“Yellowstone is my happy place”

Day 5.

One week ago today I saw five different kinds of large mammals, plus a jackrabbit.  ETA:  Actually, it’s a snowshoe hare, or so I am informed by a reliable source [g].

Sunday was the best wildlife-observation day I’ve ever had in the park.  Partly this was due to the time of year — bears just out of hibernation, nobody having headed up to the high country yet, etc.  Partly it was due to having a passenger in the car who could devote her eyeballs exclusively to looking for critters, and partly it was due to having a travel companion to drag me away from the geyser basins, where I tend to stay when I’m in the park by myself, to look for critters.

So.  We headed out east from Old Faithful on Sunday morning, and crossed the Continental Divide twice on our way to West Thumb.  The snow was pretty deep on either side of the road at the Divide and part of the boardwalks at West Thumb were snowed over, but not all.  We got out and were strolling on the clear parts, enjoying the springs and the views of the lake, when L said, “look!”  And there was a rather large jackrabbit snowshoe hare sitting by the side of the boardwalk, his mouth full of the grass growing there where the soil was warm.  It was the first time I could remember seeing a jackrabbit snowshoe hare in the park, which was nifty.

West Thumb geyser basin

Jackrabbit Snowshoe hare

After we left West Thumb, we headed north and drove around the shore of Lake Yellowstone, stopping to take some rather panoramic pictures along the way.  I have seen pelicans and gulls and other waterbirds along this drive, but not when the lake has been frozen over. 

Absaroka Mountains across Lake Yellowstone, with West Thumb steam

When we got to Lake village, I showed L what I’ve always thought of as “Tara on the Lake,” then we headed on towards Fishing Bridge and the Hayden Valley.

I am accustomed to seeing bison in the Hayden Valley, which is where one usually finds the herd of females and their young offspring during the summertime.  I’m not used to seeing wolves there.  But we did, across the Yellowstone River from the road, close enough that when I enlarged my photos to 100% on the computer, you could actually tell they were wolves as opposed to the dots in the pictures from my other sighting four years ago.  They are beautiful animals.

Wolves in Hayden Valley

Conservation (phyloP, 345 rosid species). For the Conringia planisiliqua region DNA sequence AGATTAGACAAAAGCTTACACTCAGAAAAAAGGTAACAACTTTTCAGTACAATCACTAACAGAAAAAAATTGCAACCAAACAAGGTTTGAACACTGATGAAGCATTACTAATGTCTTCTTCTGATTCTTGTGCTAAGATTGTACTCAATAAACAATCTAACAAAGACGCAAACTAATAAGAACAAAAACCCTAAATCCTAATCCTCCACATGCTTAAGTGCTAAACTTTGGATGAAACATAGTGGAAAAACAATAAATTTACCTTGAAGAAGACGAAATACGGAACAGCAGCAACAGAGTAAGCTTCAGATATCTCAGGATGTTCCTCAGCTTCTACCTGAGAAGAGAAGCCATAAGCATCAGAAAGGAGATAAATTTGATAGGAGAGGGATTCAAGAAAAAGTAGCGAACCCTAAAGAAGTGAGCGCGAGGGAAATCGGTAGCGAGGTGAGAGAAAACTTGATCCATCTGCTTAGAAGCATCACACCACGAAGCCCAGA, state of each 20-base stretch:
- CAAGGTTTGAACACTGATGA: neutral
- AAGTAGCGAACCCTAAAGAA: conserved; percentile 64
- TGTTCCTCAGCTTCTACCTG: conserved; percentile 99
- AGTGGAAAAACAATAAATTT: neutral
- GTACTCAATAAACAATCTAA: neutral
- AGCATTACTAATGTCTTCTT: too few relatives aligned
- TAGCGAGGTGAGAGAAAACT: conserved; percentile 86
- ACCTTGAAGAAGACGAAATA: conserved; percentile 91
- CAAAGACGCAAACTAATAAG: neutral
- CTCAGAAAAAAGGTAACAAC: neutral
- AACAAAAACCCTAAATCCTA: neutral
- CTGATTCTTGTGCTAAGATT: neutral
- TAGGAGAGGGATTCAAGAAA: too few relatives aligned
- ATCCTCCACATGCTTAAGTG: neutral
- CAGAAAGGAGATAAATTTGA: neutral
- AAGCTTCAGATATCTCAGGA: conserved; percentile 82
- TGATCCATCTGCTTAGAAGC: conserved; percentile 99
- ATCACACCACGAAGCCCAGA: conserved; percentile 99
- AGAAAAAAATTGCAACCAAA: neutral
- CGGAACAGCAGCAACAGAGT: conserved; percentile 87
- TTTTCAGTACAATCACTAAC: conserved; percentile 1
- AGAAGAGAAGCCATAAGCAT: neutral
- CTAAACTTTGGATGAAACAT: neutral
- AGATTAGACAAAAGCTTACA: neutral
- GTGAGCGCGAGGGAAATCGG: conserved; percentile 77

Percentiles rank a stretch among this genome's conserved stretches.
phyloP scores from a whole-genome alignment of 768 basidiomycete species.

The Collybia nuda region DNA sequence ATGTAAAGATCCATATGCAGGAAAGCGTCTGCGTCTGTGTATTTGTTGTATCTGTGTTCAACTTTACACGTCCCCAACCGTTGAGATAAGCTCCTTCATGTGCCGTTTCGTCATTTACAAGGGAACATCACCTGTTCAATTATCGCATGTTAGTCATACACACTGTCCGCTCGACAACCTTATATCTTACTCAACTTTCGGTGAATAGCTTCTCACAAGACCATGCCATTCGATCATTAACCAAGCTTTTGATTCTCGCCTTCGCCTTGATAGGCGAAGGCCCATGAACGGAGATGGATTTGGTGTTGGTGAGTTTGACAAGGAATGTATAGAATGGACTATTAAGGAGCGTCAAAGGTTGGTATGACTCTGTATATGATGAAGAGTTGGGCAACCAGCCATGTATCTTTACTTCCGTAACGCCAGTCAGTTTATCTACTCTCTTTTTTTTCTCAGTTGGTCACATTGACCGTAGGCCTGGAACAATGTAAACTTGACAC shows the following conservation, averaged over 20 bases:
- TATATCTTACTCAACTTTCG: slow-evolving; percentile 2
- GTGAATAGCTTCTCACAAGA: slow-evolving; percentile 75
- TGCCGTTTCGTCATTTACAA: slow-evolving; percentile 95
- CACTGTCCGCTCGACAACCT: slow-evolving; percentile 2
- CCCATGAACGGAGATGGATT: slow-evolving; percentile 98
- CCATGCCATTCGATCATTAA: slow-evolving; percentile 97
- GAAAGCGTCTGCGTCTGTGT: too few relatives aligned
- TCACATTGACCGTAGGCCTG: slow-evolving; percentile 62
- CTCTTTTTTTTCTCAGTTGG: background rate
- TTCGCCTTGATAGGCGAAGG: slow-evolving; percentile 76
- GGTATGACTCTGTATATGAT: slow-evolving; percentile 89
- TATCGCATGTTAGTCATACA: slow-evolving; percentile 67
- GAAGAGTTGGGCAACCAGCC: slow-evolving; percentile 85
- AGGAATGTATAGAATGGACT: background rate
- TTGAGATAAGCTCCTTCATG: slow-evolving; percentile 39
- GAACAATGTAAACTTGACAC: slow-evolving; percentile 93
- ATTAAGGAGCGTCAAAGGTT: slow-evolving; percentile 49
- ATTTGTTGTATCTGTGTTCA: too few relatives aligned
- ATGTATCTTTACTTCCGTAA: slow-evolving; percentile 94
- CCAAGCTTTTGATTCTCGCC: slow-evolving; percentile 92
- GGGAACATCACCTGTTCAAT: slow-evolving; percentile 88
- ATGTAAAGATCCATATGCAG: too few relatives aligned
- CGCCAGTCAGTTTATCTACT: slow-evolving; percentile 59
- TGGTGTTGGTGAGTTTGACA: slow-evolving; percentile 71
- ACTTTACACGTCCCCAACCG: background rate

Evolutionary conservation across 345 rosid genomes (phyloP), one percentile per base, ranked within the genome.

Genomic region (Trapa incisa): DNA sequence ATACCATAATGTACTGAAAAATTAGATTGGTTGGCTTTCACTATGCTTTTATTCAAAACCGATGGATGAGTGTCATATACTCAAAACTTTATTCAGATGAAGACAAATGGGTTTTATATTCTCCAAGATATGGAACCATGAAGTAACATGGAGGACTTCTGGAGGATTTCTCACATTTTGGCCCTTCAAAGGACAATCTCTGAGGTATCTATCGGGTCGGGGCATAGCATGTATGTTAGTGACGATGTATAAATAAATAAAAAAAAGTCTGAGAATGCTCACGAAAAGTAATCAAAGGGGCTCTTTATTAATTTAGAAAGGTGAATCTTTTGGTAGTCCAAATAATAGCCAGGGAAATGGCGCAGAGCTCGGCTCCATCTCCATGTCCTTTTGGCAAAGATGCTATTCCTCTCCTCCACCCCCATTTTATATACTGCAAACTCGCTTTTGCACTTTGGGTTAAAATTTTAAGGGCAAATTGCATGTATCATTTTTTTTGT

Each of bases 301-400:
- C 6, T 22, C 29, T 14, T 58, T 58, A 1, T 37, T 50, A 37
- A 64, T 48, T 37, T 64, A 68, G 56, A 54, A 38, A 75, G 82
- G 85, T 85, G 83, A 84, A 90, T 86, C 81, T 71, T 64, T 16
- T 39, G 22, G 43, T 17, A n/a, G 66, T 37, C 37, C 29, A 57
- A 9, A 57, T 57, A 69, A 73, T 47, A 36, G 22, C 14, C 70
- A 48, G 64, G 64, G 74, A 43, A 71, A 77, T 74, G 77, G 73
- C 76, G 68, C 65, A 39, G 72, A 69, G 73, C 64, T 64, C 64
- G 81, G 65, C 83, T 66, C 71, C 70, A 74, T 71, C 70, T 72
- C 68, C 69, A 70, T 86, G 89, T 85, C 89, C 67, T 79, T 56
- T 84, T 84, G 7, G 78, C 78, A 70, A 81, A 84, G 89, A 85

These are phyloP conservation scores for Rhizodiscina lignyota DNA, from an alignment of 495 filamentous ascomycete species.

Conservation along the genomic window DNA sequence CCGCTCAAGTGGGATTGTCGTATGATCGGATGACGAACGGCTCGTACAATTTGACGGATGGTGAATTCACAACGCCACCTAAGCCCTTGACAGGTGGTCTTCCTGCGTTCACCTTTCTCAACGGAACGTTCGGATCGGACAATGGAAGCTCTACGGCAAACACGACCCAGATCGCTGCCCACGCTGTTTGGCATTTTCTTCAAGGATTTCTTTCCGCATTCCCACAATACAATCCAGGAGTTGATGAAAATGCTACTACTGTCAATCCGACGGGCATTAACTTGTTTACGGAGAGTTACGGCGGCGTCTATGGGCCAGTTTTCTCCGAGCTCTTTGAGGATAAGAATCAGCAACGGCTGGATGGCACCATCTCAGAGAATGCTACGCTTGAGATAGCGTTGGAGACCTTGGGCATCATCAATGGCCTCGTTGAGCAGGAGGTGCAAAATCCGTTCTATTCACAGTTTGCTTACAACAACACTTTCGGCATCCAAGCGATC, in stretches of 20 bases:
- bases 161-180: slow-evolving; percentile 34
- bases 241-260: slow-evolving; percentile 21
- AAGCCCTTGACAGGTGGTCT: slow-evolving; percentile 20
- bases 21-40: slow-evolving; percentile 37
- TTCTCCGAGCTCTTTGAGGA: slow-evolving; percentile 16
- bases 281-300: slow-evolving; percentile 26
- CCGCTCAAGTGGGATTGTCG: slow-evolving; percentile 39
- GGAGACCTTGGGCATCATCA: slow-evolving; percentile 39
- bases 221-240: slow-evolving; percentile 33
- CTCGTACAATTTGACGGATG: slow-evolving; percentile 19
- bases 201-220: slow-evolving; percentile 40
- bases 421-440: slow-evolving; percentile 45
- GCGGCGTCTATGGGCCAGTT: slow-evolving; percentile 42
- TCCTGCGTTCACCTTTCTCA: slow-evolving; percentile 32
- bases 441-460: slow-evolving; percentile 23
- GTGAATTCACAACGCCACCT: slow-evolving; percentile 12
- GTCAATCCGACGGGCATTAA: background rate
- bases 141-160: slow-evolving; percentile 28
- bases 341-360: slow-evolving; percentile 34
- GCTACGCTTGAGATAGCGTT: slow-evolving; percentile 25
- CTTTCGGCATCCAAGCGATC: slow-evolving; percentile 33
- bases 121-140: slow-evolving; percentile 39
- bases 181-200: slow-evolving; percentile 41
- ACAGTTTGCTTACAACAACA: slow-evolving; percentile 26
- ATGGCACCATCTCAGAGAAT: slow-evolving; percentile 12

Wolves enlarged

After goggling at the wolves for a bit, we stopped at the Mud Volcano, then drove on to Canyon and went out to Artist’s Point.  The Grand Canyon of the Yellowstone still had some snow in it, but the falls were running free.  It truly is a lovely place, and this time of year it wasn’t crowded at all.  We stopped for a bit at the fabulous new (not more than five years old, at any rate) visitor center at Canyon, then ate lunch on the road between Canyon and Norris.

Mud Volcano area
Grand Canyon of the Yellowstone and Lower Falls

Somewhere along in there I got frustrated at the lack of bison herd, among other things, so decided to take L up to the Lamar Valley.  Dunraven Pass (the shortest route from Canyon to the Lamar Valley) being still closed due to snow, we took the long route — Canyon to Norris to Mammoth to Roosevelt to Lamar, then back to Old Faithful.

It was so worth it.  Bears, one of which was actually close enough to photograph on two different occasions (coming and going), antelope, which were flopped down practically next to the bison, a coyote (the only critter I didn’t manage to get a picture of), and the bison herd!  with red dogs!  (red dogs are the local name for baby bison, for good reason). 

Oblivious bear

Bison herd, waiting for their shot in Dances With Wolves [g]
Red dogs!

I drove almost 200 miles that day, all in the park, but it was the best animal-sighting day I’ve ever had in the park, or anywhere else for that matter.  I was exhausted by the time we got back, but I am very glad we went.

Oh, and what was the fifth kind of large mammal?  The elk at Mammoth Hot Springs, of course.

Tomorrow, more geysers and the Old Faithful Inn.